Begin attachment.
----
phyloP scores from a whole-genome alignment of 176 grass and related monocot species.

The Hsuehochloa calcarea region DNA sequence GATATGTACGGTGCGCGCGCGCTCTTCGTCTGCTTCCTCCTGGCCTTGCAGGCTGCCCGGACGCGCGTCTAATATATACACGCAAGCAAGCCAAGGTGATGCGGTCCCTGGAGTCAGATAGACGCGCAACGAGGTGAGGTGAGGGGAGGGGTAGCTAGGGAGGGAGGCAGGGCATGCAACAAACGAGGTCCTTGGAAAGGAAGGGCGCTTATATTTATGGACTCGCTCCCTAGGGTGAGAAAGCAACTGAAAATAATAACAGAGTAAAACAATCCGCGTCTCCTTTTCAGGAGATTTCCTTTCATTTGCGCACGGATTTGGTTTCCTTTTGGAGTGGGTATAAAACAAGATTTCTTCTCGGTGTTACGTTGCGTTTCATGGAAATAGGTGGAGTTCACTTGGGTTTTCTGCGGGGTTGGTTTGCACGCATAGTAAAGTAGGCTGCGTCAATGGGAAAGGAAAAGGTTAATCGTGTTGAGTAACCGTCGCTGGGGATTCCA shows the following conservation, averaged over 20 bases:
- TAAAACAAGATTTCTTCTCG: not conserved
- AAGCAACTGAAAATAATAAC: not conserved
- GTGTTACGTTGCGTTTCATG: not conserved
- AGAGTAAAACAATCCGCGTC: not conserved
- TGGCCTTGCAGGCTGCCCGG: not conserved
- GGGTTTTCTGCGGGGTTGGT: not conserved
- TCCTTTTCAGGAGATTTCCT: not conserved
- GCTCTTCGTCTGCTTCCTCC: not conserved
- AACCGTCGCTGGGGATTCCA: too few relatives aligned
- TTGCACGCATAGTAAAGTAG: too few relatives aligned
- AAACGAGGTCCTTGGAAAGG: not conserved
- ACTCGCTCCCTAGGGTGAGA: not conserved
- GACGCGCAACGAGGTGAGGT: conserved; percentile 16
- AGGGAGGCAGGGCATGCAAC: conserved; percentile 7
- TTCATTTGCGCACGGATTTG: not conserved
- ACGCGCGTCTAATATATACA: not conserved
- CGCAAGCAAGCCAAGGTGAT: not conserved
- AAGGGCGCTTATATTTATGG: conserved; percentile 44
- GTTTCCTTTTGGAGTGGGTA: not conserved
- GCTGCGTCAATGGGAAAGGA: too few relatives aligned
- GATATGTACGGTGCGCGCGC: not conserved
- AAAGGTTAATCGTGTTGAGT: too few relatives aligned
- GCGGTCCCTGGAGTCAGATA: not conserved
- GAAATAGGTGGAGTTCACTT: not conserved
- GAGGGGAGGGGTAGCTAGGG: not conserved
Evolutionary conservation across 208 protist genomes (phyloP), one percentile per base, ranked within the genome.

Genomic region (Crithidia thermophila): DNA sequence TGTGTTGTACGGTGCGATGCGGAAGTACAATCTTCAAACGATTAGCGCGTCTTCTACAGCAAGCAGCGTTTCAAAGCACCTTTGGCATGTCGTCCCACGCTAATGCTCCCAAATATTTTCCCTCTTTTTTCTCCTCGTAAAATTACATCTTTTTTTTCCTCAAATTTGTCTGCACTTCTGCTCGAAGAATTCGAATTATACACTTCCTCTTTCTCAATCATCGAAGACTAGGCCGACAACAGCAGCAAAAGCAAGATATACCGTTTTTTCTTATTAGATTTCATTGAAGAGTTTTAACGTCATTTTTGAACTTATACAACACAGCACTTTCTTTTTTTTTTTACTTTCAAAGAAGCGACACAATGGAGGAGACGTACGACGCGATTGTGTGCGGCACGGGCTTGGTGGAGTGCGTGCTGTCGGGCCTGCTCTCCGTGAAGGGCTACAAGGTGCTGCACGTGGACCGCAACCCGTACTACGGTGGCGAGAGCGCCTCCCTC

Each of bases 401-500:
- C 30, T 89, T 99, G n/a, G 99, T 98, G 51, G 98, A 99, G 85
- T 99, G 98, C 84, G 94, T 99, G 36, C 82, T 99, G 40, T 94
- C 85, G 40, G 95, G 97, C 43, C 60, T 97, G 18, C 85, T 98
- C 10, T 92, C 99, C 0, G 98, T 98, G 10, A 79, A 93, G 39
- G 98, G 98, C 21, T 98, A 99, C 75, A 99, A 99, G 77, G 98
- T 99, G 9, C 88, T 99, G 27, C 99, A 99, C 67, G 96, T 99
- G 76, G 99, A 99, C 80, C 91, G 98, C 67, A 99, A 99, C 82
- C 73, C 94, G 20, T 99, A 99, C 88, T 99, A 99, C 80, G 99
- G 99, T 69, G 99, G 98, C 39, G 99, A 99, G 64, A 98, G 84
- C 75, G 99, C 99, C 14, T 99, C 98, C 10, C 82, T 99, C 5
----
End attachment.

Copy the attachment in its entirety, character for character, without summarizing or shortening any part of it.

phyloP scores from a whole-genome alignment of 176 grass and related monocot species.

The Hsuehochloa calcarea region DNA sequence GATATGTACGGTGCGCGCGCGCTCTTCGTCTGCTTCCTCCTGGCCTTGCAGGCTGCCCGGACGCGCGTCTAATATATACACGCAAGCAAGCCAAGGTGATGCGGTCCCTGGAGTCAGATAGACGCGCAACGAGGTGAGGTGAGGGGAGGGGTAGCTAGGGAGGGAGGCAGGGCATGCAACAAACGAGGTCCTTGGAAAGGAAGGGCGCTTATATTTATGGACTCGCTCCCTAGGGTGAGAAAGCAACTGAAAATAATAACAGAGTAAAACAATCCGCGTCTCCTTTTCAGGAGATTTCCTTTCATTTGCGCACGGATTTGGTTTCCTTTTGGAGTGGGTATAAAACAAGATTTCTTCTCGGTGTTACGTTGCGTTTCATGGAAATAGGTGGAGTTCACTTGGGTTTTCTGCGGGGTTGGTTTGCACGCATAGTAAAGTAGGCTGCGTCAATGGGAAAGGAAAAGGTTAATCGTGTTGAGTAACCGTCGCTGGGGATTCCA shows the following conservation, averaged over 20 bases:
- TAAAACAAGATTTCTTCTCG: not conserved
- AAGCAACTGAAAATAATAAC: not conserved
- GTGTTACGTTGCGTTTCATG: not conserved
- AGAGTAAAACAATCCGCGTC: not conserved
- TGGCCTTGCAGGCTGCCCGG: not conserved
- GGGTTTTCTGCGGGGTTGGT: not conserved
- TCCTTTTCAGGAGATTTCCT: not conserved
- GCTCTTCGTCTGCTTCCTCC: not conserved
- AACCGTCGCTGGGGATTCCA: too few relatives aligned
- TTGCACGCATAGTAAAGTAG: too few relatives aligned
- AAACGAGGTCCTTGGAAAGG: not conserved
- ACTCGCTCCCTAGGGTGAGA: not conserved
- GACGCGCAACGAGGTGAGGT: conserved; percentile 16
- AGGGAGGCAGGGCATGCAAC: conserved; percentile 7
- TTCATTTGCGCACGGATTTG: not conserved
- ACGCGCGTCTAATATATACA: not conserved
- CGCAAGCAAGCCAAGGTGAT: not conserved
- AAGGGCGCTTATATTTATGG: conserved; percentile 44
- GTTTCCTTTTGGAGTGGGTA: not conserved
- GCTGCGTCAATGGGAAAGGA: too few relatives aligned
- GATATGTACGGTGCGCGCGC: not conserved
- AAAGGTTAATCGTGTTGAGT: too few relatives aligned
- GCGGTCCCTGGAGTCAGATA: not conserved
- GAAATAGGTGGAGTTCACTT: not conserved
- GAGGGGAGGGGTAGCTAGGG: not conserved
Evolutionary conservation across 208 protist genomes (phyloP), one percentile per base, ranked within the genome.

Genomic region (Crithidia thermophila): DNA sequence TGTGTTGTACGGTGCGATGCGGAAGTACAATCTTCAAACGATTAGCGCGTCTTCTACAGCAAGCAGCGTTTCAAAGCACCTTTGGCATGTCGTCCCACGCTAATGCTCCCAAATATTTTCCCTCTTTTTTCTCCTCGTAAAATTACATCTTTTTTTTCCTCAAATTTGTCTGCACTTCTGCTCGAAGAATTCGAATTATACACTTCCTCTTTCTCAATCATCGAAGACTAGGCCGACAACAGCAGCAAAAGCAAGATATACCGTTTTTTCTTATTAGATTTCATTGAAGAGTTTTAACGTCATTTTTGAACTTATACAACACAGCACTTTCTTTTTTTTTTTACTTTCAAAGAAGCGACACAATGGAGGAGACGTACGACGCGATTGTGTGCGGCACGGGCTTGGTGGAGTGCGTGCTGTCGGGCCTGCTCTCCGTGAAGGGCTACAAGGTGCTGCACGTGGACCGCAACCCGTACTACGGTGGCGAGAGCGCCTCCCTC

Each of bases 401-500:
- C 30, T 89, T 99, G n/a, G 99, T 98, G 51, G 98, A 99, G 85
- T 99, G 98, C 84, G 94, T 99, G 36, C 82, T 99, G 40, T 94
- C 85, G 40, G 95, G 97, C 43, C 60, T 97, G 18, C 85, T 98
- C 10, T 92, C 99, C 0, G 98, T 98, G 10, A 79, A 93, G 39
- G 98, G 98, C 21, T 98, A 99, C 75, A 99, A 99, G 77, G 98
- T 99, G 9, C 88, T 99, G 27, C 99, A 99, C 67, G 96, T 99
- G 76, G 99, A 99, C 80, C 91, G 98, C 67, A 99, A 99, C 82
- C 73, C 94, G 20, T 99, A 99, C 88, T 99, A 99, C 80, G 99
- G 99, T 69, G 99, G 98, C 39, G 99, A 99, G 64, A 98, G 84
- C 75, G 99, C 99, C 14, T 99, C 98, C 10, C 82, T 99, C 5